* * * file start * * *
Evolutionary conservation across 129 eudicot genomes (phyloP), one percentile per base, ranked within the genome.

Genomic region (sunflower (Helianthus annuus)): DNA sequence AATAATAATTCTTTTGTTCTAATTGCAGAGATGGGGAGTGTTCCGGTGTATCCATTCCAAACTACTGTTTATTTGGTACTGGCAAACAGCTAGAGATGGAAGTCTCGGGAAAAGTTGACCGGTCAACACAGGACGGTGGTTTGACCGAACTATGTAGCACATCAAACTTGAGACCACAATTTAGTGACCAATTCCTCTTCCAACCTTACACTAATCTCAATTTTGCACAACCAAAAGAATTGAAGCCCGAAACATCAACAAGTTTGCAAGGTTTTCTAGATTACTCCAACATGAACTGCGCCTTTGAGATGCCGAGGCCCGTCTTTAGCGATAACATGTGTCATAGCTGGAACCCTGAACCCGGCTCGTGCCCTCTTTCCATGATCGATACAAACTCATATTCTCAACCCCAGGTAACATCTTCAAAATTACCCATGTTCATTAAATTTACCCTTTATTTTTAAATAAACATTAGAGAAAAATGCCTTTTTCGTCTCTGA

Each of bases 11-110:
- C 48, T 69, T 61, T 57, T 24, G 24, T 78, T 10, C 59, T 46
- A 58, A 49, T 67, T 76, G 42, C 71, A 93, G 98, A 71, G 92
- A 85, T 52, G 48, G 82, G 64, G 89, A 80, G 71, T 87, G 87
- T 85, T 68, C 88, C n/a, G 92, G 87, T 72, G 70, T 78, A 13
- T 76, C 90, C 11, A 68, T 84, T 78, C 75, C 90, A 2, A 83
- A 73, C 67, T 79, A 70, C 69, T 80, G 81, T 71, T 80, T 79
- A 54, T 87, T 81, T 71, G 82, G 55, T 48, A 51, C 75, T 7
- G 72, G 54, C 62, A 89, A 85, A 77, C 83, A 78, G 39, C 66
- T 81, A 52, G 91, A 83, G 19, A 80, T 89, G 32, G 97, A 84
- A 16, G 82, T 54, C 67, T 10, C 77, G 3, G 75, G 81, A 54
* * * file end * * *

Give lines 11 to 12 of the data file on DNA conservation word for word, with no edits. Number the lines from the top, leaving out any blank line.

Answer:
- G 72, G 54, C 62, A 89, A 85, A 77, C 83, A 78, G 39, C 66
- T 81, A 52, G 91, A 83, G 19, A 80, T 89, G 32, G 97, A 84